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Daughter from Danang

Social|02 Sep, 2012|31 Comments |
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Rating: 2.7/5 (11 votes cast)

A heartbreaking documentary that alters their expectations of happily ever afters, Daughter from Danang is a fascinating emotional drama of nostalgia, identity and personal legacy of war.

To all outward appearances, Heidi is the proverbial “All-American Girl”, who come from small town Pulaski, Tennessee, but his birth name was Mai Thi Hiep. Born in Danang, Vietnam, in 1968, she is the mestiza daughter of a U.S. soldier and a Vietnamese woman.

Fearing for the safety of his daughter at the end of the war, Hiep’s mother sent him to the U.S. the “Operation Babylift,” a Ford administration plan to move the orphans and children of mixed race to the U.S. for approval before the victim of a terribly uncertain future after the U.S. Vietnam withdrew. Mother and daughter know nothing of each other for 22 years.

Now, as if by a miracle, meeting in Danang. But what seems to be the signal for a happy ending is just the opposite. Heidi and her Vietnamese relatives are caught in a clash of cultures and confused at the mercy of the conflicting emotions that will change their lives forever.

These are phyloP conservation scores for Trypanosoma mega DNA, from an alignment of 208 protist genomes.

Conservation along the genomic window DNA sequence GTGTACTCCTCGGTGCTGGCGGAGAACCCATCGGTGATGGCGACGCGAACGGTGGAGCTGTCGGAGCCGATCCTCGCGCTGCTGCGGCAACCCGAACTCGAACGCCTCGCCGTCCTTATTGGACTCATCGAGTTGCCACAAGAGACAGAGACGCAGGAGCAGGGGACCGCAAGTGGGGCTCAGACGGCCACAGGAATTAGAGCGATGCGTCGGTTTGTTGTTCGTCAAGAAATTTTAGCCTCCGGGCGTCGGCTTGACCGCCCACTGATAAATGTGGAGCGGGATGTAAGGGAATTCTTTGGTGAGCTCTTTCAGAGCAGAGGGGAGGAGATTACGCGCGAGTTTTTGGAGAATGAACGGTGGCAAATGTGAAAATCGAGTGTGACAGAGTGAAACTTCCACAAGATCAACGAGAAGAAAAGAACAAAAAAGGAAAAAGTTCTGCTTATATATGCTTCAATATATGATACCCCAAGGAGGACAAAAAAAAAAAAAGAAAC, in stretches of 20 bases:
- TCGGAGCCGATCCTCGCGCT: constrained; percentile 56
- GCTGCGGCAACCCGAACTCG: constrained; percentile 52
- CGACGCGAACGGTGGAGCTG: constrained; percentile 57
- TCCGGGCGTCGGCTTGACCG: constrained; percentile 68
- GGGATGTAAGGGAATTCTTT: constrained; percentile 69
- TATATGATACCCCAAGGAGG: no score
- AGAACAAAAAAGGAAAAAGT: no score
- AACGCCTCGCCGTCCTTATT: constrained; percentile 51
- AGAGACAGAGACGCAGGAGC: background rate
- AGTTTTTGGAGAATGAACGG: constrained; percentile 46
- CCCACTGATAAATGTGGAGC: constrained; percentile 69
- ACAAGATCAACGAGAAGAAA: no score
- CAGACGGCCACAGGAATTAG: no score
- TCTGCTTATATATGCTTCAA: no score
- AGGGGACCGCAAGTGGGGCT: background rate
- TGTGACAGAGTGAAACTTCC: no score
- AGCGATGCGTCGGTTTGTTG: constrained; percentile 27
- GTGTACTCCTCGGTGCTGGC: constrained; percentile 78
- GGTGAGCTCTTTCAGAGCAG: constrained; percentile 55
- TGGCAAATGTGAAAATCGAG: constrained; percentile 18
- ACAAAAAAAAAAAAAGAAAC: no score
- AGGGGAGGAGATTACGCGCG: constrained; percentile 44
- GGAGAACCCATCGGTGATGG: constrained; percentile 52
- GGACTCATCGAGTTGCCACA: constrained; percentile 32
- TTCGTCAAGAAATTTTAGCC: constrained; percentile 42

Through intimate moments and at times unbearable, Daughter from Danang deeply shows the width of the chasms of cultural difference and the depth of the wounds of war can work, even within the same family.

Daughter from Danang, 2.7 out of 5 based on 11 ratings
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  1. Carakidd says:

    Also, I agree with you about the PR efforts of the US in Operation Baby Lift. Children were not knowingly taken but rather were voluntarily surrendered and offered up by their birth mothers. Nonetheless, it caused a huge mess and was a waste of time and money as well as children’s lives that were displaced.

  2. Carakidd says:

    Not that translator. She was excellent. I am referring to the male translator towards the end that tranlates during the family discussion about taking care of Heidi’s mother.

  3. happymana says: